As the weather heats up and the allure of grilling returns, it is important to consider some of the potential health risks. One of the great joys of my life is “manning” the grill – beer in hand, wafting smoke rising through the air, a delicious anticipation building. It seems worth the risk of consuming carcinogens present in the smoke and char. I’ve taken to grilling on aluminum foil as the iron griddle deteriorates, black gunk accumulates, and it generally becomes harder to clean – but is this practice actually dangerous?
The answer seems to be a slight yes. Cooking with aluminum foil has been shown to create numerous tiny cracks and flakes in the surface of the aluminum foil, as demonstrated with electron microscopy. Moreover, chemical leaching of aluminum into food occurs with greater ease when food contains acidic properties such as lemon juice or spices.
Excessive aluminum in the body has been associated with health problems, but the evidence is patchy and not necessarily convincing. According to the CDC, high levels of aluminum have been associated with Alzheimer’s in some clinical studies. However, this remains controversial as the disease is thought to be multifactorial, and cause and effect have not been established.
Inhalation of aluminum dust in an occupational setting (i.e., not just grilling) has been implicated in the development of respiratory problems and even pulmonary fibrosis in some studies but not in others, according to OSHA.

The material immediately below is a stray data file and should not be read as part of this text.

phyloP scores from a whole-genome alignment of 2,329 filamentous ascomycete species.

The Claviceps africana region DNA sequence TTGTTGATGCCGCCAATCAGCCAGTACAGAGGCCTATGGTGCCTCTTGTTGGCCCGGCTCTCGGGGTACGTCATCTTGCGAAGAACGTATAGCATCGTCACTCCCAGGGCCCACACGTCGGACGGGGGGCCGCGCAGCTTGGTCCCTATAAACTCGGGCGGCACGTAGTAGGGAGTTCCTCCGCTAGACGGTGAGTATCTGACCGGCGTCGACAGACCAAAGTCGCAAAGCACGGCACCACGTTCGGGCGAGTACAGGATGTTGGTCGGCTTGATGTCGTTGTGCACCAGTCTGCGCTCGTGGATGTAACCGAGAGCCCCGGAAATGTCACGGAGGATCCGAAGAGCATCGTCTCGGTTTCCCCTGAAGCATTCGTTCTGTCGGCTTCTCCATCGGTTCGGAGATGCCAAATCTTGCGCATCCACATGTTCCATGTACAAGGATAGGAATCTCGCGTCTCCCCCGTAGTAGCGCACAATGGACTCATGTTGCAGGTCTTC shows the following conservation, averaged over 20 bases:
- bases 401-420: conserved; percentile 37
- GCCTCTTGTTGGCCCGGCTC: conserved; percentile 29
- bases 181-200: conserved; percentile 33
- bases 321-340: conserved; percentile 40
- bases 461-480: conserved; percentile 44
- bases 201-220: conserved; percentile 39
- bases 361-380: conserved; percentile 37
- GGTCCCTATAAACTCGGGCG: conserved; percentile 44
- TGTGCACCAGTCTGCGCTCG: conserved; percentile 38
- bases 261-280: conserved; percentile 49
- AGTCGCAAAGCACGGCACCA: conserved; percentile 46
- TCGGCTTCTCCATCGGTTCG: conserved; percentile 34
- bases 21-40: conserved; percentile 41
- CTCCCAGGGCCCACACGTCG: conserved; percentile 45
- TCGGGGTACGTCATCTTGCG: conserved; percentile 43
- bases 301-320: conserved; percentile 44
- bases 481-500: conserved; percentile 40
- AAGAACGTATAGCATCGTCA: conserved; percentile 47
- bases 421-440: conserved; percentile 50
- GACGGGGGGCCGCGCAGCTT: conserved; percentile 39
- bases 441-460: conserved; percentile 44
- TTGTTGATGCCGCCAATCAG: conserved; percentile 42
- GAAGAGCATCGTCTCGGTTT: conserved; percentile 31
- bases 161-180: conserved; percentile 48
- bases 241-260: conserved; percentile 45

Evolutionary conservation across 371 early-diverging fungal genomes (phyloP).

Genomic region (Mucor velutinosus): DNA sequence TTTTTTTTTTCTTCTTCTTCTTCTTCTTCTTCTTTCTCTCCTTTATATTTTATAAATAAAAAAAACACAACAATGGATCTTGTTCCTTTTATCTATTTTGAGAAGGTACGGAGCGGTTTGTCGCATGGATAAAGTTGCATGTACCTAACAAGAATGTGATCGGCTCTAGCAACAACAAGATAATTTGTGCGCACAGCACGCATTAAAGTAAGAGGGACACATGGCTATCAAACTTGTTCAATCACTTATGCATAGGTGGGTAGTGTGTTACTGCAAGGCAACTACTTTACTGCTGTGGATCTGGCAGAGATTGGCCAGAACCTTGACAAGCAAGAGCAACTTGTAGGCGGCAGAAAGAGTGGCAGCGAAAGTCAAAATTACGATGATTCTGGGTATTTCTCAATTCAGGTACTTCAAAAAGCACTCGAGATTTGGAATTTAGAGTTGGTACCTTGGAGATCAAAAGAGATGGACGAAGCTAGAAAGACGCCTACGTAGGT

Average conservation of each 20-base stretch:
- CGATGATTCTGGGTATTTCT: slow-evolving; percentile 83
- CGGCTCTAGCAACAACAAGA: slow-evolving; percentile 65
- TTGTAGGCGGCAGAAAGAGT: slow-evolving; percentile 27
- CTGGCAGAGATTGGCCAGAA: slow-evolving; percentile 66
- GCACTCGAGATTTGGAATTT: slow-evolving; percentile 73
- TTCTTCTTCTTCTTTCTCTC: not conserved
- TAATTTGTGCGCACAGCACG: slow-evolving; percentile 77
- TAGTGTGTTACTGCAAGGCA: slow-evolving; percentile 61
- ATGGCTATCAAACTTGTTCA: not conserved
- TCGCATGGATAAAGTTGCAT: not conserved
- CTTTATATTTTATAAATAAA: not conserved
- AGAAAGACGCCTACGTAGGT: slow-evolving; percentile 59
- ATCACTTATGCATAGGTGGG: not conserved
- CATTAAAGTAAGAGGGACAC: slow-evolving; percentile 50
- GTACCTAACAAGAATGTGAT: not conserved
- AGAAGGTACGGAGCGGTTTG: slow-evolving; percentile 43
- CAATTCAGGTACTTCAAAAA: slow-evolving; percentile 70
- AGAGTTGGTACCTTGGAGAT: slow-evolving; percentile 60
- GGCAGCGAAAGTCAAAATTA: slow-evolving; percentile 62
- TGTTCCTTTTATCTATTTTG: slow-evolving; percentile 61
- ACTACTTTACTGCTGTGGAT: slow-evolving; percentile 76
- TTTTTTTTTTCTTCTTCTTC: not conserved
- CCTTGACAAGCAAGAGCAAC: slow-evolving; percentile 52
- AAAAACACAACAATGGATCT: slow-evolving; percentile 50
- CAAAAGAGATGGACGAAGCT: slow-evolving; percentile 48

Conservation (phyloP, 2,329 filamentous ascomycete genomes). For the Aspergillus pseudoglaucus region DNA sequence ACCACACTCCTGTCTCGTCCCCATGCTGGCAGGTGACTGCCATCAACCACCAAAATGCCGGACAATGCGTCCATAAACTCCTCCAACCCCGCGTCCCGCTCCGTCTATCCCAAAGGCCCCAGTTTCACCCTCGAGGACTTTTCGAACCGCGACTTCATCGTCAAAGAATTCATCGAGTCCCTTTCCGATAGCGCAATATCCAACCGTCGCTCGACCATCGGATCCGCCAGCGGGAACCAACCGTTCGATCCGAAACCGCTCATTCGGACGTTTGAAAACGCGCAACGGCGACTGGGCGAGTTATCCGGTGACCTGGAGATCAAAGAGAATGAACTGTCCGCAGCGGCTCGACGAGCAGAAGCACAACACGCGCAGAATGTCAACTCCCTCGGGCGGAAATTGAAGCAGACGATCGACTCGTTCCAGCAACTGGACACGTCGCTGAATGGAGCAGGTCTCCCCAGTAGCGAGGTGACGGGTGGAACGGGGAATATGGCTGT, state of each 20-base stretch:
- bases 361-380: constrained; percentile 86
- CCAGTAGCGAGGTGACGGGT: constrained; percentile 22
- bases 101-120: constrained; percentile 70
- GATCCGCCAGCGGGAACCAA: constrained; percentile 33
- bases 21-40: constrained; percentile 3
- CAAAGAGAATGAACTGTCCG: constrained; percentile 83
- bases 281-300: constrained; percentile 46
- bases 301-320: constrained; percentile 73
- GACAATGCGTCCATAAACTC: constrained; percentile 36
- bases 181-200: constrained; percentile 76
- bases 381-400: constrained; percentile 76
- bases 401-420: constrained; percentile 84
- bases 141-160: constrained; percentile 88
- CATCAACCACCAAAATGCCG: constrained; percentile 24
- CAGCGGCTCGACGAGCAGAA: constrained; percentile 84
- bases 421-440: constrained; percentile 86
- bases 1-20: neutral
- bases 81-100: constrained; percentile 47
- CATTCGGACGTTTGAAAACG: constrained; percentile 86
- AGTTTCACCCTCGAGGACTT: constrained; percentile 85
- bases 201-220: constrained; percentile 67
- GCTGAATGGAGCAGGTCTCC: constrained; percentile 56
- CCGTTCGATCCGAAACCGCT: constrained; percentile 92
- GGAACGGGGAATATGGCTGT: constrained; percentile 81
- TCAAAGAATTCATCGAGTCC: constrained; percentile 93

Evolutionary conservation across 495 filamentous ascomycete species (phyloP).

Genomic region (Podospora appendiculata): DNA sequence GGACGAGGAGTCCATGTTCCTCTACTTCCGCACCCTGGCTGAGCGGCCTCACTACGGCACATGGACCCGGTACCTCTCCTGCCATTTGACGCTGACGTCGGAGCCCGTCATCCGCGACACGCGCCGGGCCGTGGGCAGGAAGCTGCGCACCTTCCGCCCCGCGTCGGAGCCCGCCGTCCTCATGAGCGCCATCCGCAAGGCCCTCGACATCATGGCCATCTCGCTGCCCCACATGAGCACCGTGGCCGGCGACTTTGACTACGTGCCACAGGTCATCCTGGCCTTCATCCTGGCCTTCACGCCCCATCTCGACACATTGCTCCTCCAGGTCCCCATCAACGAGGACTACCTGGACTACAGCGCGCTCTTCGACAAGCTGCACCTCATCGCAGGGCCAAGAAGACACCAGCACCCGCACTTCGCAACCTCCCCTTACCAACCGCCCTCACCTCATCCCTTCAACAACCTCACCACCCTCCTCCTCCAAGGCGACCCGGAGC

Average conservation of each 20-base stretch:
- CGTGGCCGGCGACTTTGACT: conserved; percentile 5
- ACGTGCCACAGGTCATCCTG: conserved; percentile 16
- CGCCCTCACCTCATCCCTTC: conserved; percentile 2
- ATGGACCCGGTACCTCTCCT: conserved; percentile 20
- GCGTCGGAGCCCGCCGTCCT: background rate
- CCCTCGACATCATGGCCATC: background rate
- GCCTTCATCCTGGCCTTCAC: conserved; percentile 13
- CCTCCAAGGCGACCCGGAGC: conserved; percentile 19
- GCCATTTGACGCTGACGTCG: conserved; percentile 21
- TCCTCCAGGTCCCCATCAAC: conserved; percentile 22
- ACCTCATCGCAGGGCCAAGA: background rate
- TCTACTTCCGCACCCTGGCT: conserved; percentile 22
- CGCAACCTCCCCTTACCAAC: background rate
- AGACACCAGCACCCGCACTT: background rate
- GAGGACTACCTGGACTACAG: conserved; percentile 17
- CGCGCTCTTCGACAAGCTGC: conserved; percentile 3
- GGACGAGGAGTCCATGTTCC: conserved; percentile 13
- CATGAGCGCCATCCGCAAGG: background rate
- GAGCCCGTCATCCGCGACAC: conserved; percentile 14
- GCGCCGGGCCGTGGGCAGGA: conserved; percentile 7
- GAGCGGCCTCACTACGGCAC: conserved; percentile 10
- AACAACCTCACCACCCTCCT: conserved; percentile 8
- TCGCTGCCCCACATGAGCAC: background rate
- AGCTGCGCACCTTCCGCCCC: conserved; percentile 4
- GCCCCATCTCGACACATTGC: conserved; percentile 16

High levels of occupational aluminum exposure have been correlated with neurological balance, coordination, and memory declines.
Oral aluminum exposure has been associated with reproductive toxicity.
It has not been classified as a carcinogen.
In general, it seems that aluminum exposure through typical sources (foods and water supply) is not harmful enough to cause great concern or regulatory action.
However, mining, production, and disposal of aluminum create an undeniable environmental burden. Refining and smelting contribute to greenhouse gas emissions, including perfluorocarbons and sulfur dioxide, a precursor of acid rain. Recycling aluminum requires only 5 percent of the energy needed for primary extraction.
And so, I’m going to change this summer and choose not to grill on aluminum foil, less because of the hard scientific data and more because of the knowledge that significant flaking and leaching occur in my food. I’ve ordered a stainless steel griddle to put directly on the grill, which I’m sure will detract significantly from the joy of grilling and add directly to the burden of scrubbing and cleaning afterward.
“Dr. Charles” is a family physician who blogs at The Examining Room of Dr. Charles and The Green Examining Room.